Elinor makes as ambivalent a heroine as Mansfield Park's notoriously hard-to-warm-up-to Fanny Price. She's affectionately protective of her sister Marianne yet overfond of zinging her: "It is not every one who has your passion for dead leaves." She's bemused at Marianne's self-dramatizing, yet she's as smug about suffering in silence as Marianne (who "would have thought herself very inexcusable" if she were able to sleep after Willoughby leaves Devonshire) is proud of suffering in Surround Sound. She can be treacherously clever, as when Lucy Steele speculates (correctly) that she may have offended Elinor by staking her claim to Edward: " 'Offended me! How could you suppose so? Believe me,' and Elinor spoke it with the truest sincerity, 'nothing could be farther from my intention, than to give you such an idea.' " Yet she can also be ponderously preachy: "One observation may, I think, be fairly drawn from the whole of the story-that all Willoughby's difficulties, have arisen from the first offense against virtue, in his behaviour to Eliza Williams. That crime has been the origin of every lesser one, and of all his present discontents." (In the rest of Austen, only the intentionally preposterous Mary in Pride and Prejudice strikes just this note: "Unhappy as the event may be for Lydia, we may draw from it this useful lesson; that loss of virtue in a female is irretrievable . . ."). Is Elinor simply an intelligent young woman overtaxed by having to be the grown-up of the family? Or is she an unconsciously rivalrous sibling, sick of hearing that her younger, more beautiful sister will marry more advantageously? Or both? Or what? It's not that Austen doesn't have a clear conception of her-it's that she doesn't have a simple conception. Elinor is the character you know the most about, since Austen tells most of the story from her point of view, and consequently she's the one you're least able to nail with a couple of adjectives or a single defining moment.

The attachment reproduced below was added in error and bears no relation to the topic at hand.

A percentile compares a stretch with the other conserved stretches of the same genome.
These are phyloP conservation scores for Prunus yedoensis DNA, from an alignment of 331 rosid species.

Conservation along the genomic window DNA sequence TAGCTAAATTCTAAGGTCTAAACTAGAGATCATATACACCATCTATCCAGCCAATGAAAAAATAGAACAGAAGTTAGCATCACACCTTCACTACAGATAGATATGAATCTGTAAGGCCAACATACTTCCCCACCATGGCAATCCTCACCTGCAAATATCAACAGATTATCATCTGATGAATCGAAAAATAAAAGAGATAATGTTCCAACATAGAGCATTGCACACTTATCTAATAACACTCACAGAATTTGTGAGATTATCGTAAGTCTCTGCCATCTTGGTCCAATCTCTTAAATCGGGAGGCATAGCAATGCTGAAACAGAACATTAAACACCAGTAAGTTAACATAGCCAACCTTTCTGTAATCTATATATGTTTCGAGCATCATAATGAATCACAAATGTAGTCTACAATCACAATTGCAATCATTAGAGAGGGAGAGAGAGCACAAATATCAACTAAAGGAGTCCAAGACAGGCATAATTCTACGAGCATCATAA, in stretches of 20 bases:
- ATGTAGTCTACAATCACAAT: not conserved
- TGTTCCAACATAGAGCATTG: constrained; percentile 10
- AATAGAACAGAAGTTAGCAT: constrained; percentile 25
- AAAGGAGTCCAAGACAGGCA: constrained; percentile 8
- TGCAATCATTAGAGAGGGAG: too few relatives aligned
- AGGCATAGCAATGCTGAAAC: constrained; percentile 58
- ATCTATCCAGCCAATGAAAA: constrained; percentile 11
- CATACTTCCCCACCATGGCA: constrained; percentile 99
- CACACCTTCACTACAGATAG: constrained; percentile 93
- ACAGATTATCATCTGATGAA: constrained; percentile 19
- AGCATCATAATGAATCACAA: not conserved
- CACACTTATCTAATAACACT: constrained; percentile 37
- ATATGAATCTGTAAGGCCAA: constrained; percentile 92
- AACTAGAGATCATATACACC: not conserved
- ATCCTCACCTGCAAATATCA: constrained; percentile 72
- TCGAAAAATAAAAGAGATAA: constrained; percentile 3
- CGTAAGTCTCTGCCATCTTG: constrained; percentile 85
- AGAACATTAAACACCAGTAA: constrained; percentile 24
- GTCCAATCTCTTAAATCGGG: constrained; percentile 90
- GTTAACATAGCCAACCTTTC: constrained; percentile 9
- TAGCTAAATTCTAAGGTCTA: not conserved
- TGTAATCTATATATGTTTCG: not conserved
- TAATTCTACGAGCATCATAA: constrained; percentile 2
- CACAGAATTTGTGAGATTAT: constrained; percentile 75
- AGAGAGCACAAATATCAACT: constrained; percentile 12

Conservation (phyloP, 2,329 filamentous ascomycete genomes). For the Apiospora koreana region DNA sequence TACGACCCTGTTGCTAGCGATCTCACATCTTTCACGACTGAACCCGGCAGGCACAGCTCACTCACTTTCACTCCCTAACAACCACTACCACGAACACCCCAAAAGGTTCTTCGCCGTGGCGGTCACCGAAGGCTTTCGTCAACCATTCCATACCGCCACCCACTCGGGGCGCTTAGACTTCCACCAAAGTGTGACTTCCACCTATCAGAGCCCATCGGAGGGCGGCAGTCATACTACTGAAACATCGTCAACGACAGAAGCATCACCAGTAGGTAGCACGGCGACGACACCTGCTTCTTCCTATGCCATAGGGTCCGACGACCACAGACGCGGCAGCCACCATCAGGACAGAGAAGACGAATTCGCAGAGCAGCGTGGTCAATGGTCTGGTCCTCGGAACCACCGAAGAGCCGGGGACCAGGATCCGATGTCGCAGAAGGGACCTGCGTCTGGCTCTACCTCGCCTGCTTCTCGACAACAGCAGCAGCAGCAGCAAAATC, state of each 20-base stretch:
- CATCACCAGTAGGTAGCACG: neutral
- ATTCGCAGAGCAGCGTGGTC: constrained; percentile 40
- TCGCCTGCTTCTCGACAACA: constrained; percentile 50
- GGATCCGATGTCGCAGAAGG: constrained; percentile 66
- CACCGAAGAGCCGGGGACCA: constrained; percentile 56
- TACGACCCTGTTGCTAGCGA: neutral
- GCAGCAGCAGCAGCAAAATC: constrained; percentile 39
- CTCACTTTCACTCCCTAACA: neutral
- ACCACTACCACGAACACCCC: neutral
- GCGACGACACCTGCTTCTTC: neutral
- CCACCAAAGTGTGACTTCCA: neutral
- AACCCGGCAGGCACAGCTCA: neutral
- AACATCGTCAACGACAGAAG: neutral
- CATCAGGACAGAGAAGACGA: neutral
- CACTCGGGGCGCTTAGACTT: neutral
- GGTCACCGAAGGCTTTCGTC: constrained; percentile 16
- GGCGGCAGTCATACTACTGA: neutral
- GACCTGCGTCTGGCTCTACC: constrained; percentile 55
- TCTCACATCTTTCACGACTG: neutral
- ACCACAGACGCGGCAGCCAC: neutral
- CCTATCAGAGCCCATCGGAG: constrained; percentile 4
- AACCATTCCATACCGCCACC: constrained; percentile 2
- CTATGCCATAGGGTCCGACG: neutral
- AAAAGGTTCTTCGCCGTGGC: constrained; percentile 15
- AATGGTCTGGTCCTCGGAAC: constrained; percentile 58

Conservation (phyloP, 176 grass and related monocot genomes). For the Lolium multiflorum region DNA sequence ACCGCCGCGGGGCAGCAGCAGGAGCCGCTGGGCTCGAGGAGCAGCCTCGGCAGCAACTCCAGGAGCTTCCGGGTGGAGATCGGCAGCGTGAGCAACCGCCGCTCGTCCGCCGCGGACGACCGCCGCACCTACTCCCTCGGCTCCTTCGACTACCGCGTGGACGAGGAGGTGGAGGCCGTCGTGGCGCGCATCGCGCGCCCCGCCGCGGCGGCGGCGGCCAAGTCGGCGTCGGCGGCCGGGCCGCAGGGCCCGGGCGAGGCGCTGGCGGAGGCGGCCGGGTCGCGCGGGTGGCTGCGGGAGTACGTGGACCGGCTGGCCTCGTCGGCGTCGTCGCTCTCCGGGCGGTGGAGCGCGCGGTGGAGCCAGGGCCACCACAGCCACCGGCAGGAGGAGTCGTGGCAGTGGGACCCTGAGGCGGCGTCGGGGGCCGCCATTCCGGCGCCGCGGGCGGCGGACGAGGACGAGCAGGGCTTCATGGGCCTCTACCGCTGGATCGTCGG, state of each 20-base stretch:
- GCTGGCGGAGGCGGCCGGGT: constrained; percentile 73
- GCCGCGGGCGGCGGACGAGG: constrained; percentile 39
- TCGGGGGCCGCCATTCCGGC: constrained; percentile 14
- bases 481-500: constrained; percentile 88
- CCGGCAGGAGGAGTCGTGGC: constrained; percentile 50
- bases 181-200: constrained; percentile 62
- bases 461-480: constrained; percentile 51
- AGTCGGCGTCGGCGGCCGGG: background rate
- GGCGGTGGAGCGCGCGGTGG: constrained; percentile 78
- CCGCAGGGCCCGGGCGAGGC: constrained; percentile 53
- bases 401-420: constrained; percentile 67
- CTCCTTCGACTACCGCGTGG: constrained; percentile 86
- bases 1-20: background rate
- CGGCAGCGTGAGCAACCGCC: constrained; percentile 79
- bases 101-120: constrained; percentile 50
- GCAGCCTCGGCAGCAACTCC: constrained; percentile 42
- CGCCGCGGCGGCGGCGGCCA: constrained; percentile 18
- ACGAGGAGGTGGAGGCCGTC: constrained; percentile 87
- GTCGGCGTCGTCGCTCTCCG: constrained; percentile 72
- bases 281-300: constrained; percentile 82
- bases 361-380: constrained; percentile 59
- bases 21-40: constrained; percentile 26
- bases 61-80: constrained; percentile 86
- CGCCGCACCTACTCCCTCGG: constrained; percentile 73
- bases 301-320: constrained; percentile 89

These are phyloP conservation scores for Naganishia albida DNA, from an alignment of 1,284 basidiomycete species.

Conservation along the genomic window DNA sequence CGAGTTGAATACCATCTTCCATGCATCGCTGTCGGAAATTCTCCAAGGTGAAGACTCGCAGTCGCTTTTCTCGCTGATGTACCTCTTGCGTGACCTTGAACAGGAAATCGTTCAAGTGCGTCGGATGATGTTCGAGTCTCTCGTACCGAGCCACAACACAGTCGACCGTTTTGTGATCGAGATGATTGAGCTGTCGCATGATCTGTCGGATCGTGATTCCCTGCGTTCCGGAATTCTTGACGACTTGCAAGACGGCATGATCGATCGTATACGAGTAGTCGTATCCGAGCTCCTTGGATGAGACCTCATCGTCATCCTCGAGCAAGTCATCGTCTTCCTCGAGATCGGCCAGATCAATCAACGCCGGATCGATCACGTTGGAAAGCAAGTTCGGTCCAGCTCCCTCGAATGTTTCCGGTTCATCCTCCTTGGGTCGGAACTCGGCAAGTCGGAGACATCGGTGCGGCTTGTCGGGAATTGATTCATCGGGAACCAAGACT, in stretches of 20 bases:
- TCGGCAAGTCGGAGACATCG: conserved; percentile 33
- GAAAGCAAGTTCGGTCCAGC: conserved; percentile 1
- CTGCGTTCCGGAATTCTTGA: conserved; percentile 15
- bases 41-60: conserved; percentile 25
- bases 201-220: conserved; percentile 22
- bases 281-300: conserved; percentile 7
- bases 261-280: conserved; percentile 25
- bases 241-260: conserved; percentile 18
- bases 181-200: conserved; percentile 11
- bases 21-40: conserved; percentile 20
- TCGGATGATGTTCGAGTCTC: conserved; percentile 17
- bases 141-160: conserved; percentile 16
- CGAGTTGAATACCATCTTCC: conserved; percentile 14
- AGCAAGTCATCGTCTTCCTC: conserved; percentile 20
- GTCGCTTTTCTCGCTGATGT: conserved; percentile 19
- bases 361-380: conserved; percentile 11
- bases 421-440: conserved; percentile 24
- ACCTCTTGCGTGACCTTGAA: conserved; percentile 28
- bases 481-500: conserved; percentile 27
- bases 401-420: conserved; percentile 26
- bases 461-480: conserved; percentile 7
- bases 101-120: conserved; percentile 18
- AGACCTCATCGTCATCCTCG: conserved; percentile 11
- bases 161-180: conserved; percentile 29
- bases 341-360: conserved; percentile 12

Edward bothers us, too. He's a dreamboat only for a woman of Elinor's limited expectations: independent-minded yet passive and depressive, forthright and honorable yet engaged in a book-long cover-up. (It's a tour de force on Austen's part to present a character so burdened with a secret that we see his natural behavior only long after we've gotten used to him.) At his strongest and most appealing-to Elinor, at least-he's a clear-your-mind-of-cant kind of guy: "I am not fond of nettles, or thistles, or heath blossoms. . . . A troop of tidy, happy villagers please me better than the finest banditti in the world." But he can also be a Hamlet-like whiner, complaining about his own idleness and vowing that his sons will be brought up "to be as unlike myself as possible. In feeling, in action, in condition, in every thing." For my money, Edward is the least likable of Austen's heroes, while his opposite number, Willoughby, is the most sympathetic of her libertines: smarter than Pride and Prejudice's Wickham (a loser who gets stuck with the "noisy" and virtually portionless Lydia Bennet) and more warmhearted than Mansfield Park's textbook narcissist Henry Crawford. Willoughby may strike trendy Wordsworthian poses with his effusions on cottages ("I consider it as the only form of building in which happiness is attainable"), but at least he has enough sense to abhor his own callowness, and enough sexy boldness to discompose even the rational Elinor. "She felt that his influence over her mind was heightened by circumstances which ought not in reason to have weight; by that person of uncommon attraction, that open, affectionate, and lively manner which it was no merit to possess . . ." His opening line when he at last explains to her what he's been up to ("Tell me honestly, do you think me most a knave or a fool?") is one of those Byronic flourishes that make him the person in Sense and Sensibility you'd most want to dine with and least want to trust.